Recently, I viewed an Adidas Instagram commercial focused on girls in sports. I regrettably entered the comment section, to which I read some terrifyingly sexist statements such as, “I’m all for women’s sports as long as their kitchens are big enough for a soccer field,” and “the only thing holding back females from being competitive are their brains.”
I knew that I shouldn’t have been bothered by such pathetic words, but it saddened me that the majority of the comments were like that. Weeks passed and I quickly forgot about the common issue until I got the idea to see what actual extremely physically (and mentally strong) female athletes had to say about the topic. I chose to research women that had a diversified background regarding sports and their strength abilities. Then I messaged them on Instagram a series of survey questions about the overall topic of strong women.
Women from NBC’s new show “The Titan Games,” hosted by Dwayne Johnson and women in the sports of CrossFit and pole fitness, talked about their personal fitness journeys as well. Despite each of them reaching prominent success, most of them mentioned the barriers that they had to face, and the highs and lows of staying in top shape.
Emily Hu was on “The Titan Games,” a show that features the strongest women and men. Only 64 men and women were chosen out of the 10,000 plus submissions. Before this experience she was a failed child gymnast who had to quit the sport due to her lack of upper body strength. Hu went on to try martial arts, which also led to little triumph. It wasn’t until she reached her upper 20s when things started to change.
“When I was 28, I finally wanted to learn how to be strong, so I hired a personal trainer to teach me how to lift and eventually learned how to deadlift from him,” Hu said. “At the age of 30, I decided I wanted to try powerlifting and have been competing in the sport since.” Although Hu did not make it all the way to be crowned a “Titan,” she still holds the all-time world record for the 114 and 123 weight class bench press.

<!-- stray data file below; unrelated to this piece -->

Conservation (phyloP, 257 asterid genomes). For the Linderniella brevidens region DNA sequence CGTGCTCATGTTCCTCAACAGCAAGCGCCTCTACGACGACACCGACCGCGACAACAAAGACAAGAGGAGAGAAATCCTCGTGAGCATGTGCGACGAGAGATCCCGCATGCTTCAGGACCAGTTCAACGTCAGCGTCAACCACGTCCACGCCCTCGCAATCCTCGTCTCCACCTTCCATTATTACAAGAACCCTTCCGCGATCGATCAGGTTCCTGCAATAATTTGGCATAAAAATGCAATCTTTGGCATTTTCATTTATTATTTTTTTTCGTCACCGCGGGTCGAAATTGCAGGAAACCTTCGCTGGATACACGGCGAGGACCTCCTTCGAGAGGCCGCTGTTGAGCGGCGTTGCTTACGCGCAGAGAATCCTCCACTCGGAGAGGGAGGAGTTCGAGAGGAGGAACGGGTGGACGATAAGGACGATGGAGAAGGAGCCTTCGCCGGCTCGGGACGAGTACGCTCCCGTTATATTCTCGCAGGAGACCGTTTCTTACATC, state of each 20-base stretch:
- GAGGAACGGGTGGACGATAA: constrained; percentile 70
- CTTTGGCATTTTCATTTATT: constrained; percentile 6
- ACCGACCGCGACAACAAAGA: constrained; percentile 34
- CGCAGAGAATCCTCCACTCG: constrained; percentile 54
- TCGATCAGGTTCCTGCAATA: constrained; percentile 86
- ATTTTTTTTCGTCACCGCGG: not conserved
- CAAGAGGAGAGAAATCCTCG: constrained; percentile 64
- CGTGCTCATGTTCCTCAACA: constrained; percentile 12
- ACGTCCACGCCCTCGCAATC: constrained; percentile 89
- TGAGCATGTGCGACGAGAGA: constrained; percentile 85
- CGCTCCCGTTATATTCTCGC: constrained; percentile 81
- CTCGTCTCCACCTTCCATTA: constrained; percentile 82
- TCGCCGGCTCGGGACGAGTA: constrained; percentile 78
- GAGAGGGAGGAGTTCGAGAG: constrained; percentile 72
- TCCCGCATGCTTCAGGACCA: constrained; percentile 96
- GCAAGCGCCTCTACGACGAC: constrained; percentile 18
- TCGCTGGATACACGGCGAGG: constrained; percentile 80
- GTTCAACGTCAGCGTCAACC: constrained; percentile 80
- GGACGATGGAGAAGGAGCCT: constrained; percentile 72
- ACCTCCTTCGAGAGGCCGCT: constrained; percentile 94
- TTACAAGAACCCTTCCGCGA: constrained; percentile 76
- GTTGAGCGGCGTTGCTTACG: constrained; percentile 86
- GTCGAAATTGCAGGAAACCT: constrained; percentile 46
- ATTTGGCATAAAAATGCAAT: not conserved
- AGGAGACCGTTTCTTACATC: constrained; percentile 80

Nika Sedghi also experienced being a part of the “Titan Games.” She said the toughest part of her fitness career was getting diagnosed with the heart condition Supraventricular Tachycardia (SVT). This means she has a faster than normal heart rate that occurs above the heart’s two lower chambers.
“There was about forty days where I was not able to work out and I gained all of my weight and I emotionally ate “ Sedghi said. “It was the worst thing being in a hospital bed being told that I couldn’t work out, so getting over that was the most challenging thing easily.” This did not stop Sedghi from succeeding on “The Titan Games” and in other aspects of maintaining extreme strength. Today, she continues to motivate people to live a healthier lifestyle. Sedghi said that if anyone had any questions for her that they could message her at @neeks93. She will be sure to get back to all (just mention where you heard of her).
Julie Dudley is a top CrossFit athlete and was on “The Titan Games.” Dudley proves that age is nothing but a number (she’s 51), and that gender does not have to define how strong you are. She said that she has always been active, but it was when she got into CrossFit about seven years ago where she found the most well-rounded workout for her. Due to her occupation of being a firefighter, she works hard to be as “strong as possible” because at the end of the day “it is the same job whether you are a man or a woman.”
Steph Mireles, like Hu, also grew up in the sport of gymnastics. Due to injuries, she decided to just compete on a club team in college. Still, after years of intense workouts, she wondered how she would stay in shape after college. She didn’t like the traditional group fitness classes, nor did she like the environment surrounding gyms. She became hooked on CrossFit the summer before senior year when her mom finally convinced her to try the sport. She began to practice many times a week, but still didn’t care for the weightlifting aspect. Later, she moved to Doha, Qatar for a teaching job. She became even more passionate for crossfit and began practicing with her coach who became her husband Rob. He had been instructing her so that she could compete locally. After much perseverance, she became a full-time CrossFit coach and athlete. “Since then I’ve qualified for three Regional competitions and made my rookie appearance at the CrossFit Games in 2018,” Mireles said.